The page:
Saturday, July 2, 2011

Being in the Middle: Learning Walks


Image made on Learning Walk 7.1.11

So imagine a commitment to learning that involved making regular learning walks with high school students as a normal part of the "school" day.  Now, these learning walks should not be confused with walking tours, which are designed based on planned outcomes.  One walks to point X in order to see object or artifact Y.  The points are predetermined, hierarchical in design.

Instead, learning walks are rhizomatic.  They are inherently about being in the middle of things and coming to learn what could not been predetermined. Learning walks are part of the "curriculum" for instructional seminar (which I described here).  Instructional seminar--a service, not a course--will replace Lab Classes at a NJ high school this September (2011). Lab classes are a hold over of a factory model where students were deposited into generic English and/or math courses and "remediated."  Knowledge transfer was the belief that fueled the efficacy of lab classes.   Instructional seminar affords a more consistent opportunity for students to access fluid academic services and to do so with agency. A vision statement for Instructional seminar might well be: Experimentation Matters. 

Learning walks represent one aspect of instructional seminar (they are scheduled for every possible block across a rotating schedule so there are lots of IS sections) that at least a few of us (Celeste Hammell, John Madden,  @doumakara, @shklepesch and I) intend to experiment with during the upcoming school year.  It's our intention that ownership of leaning walks will shift from teacher-initiated to shared between teacher and learner as the school year progresses. Although physically our learning walks will have start and stop points and be constrained by time, the potential learning that is engendered will not be confined to the walk itself, nor will the walk have a route that is determined.  There are any possible walks on any day with the same and different people, as well as learning that is both predictable and unpredictable. The process is nomadic intentionally.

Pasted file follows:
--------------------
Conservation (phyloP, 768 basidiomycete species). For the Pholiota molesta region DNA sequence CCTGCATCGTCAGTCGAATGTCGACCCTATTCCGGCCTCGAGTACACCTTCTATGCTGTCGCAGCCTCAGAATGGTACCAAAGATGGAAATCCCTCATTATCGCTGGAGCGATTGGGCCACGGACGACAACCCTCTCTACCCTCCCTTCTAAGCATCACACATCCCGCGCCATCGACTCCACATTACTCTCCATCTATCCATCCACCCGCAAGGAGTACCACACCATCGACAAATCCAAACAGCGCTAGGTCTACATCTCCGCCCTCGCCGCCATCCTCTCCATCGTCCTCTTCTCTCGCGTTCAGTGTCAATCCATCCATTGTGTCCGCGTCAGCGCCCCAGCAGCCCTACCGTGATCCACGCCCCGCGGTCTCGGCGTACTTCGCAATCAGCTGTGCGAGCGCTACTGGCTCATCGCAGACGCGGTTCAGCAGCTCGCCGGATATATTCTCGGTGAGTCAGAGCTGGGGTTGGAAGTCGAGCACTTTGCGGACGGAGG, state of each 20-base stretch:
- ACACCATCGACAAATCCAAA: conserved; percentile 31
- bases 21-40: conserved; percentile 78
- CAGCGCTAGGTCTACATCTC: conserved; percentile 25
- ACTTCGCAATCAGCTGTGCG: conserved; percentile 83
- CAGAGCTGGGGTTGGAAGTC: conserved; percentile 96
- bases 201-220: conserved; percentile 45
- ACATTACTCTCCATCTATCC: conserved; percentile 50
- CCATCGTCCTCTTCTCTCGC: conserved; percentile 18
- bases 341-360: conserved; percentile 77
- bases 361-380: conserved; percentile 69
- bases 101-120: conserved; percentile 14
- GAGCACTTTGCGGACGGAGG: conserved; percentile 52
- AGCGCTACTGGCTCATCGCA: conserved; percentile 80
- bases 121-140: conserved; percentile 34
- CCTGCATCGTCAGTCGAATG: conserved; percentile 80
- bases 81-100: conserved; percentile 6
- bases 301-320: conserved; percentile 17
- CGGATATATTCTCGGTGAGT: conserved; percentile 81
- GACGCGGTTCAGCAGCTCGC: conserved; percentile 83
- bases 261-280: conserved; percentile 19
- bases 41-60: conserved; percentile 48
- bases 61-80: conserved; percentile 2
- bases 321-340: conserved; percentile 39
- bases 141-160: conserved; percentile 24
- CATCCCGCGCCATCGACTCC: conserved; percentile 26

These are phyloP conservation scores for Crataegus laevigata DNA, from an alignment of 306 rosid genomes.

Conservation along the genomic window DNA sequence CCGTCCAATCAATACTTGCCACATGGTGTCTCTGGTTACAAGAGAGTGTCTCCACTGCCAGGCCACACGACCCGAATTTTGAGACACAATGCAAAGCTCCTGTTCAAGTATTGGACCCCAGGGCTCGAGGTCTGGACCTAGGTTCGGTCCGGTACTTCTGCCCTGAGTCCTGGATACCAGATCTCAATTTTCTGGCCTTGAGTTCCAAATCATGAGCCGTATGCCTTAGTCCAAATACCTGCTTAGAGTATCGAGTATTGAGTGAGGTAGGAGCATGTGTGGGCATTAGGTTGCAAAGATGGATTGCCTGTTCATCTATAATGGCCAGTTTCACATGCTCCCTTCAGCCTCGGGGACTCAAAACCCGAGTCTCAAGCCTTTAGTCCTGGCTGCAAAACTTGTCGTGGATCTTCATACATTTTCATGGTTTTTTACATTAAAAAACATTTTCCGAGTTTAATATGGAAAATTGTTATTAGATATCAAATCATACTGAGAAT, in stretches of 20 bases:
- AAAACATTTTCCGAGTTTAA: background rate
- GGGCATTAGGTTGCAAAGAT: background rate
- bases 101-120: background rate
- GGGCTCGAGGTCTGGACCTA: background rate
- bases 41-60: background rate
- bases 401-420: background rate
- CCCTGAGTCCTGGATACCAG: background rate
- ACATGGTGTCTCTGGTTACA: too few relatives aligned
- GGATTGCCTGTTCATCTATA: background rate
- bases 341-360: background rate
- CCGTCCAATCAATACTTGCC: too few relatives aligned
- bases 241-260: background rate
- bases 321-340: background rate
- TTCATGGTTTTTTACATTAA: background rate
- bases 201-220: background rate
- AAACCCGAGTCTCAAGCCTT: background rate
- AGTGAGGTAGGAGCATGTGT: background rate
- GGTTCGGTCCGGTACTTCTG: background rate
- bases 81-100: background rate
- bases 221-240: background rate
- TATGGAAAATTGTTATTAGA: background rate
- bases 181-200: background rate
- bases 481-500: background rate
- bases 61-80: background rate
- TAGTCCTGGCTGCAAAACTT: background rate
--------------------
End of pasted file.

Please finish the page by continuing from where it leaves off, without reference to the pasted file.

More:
A Trial Learning Walk

Contact Sheet of Images Made While Walking
Yesterday I set out on a "trial" walk.  I gave myself one hour to walk about Morristown, NJ and document what I saw using my iPhone.  I knew learning would happen, but not based on a prescribed lesson.  Instead my trial learning walk would epitomize the premise, "We know more than we can tell" (Michael Polanyi as quoted in Thomas & Brown, 2011).  Douglas Thomas and John Seely Brown (2011) describe, in chapter six of The New Culture of Learning: Cultivating the Imagination for a World of Constant Change, the tensions between explicit and tacit knowledge. They define tacit knowledge as: "the component of knowing that is assumed, unsaid, and understood as a product of experience and interaction" (np, e-book).  I had hoped that my walking about would provide a brief occasion to experience a city-town I work in, but really don't know or understand very well. 

So I walked for an hour and snapped pictures along the way, as well as filming a bit too. I have included a contact sheet of 20 images I made while walking and a very brief film.  It's still early to make much of the images or film, but I know that there's an emerging sense of differences within the city and how geography of place gives way to neighborhoods. These may well be ideas that I will explore more, contemplate--or not.  I imagine how different the walk might be alongside others or if instead of filming and image making, I only captured sound.  I think about what it might mean to interview those I meet along the way.  Or what might happen if I and others captured (video) stories of people on the street and learned them well enough to perform a walk as an ethnodrama.

Possibilities happen when you remain in the middle of things.

Tacit Knowledge & Rhizomatic Learning

One of the outcomes sought via instructional seminar from an institutional point of view, is that students will deepen their capacities to read, write, and problem solve. Initially, invited students to seminar have been "identified" by teachers and based on former course and state test performances.  I think of this year as a bridge year: a way to span the great difference between the factory model of lab classes and a more rhizomatic understanding of learning.  As the practice embodied in seminar becomes better established, any student could opt in and out of seminar.  Seminar is not an assigned course as no credit is earned, but rather an academic service. One might think of academic seminar as a learning center.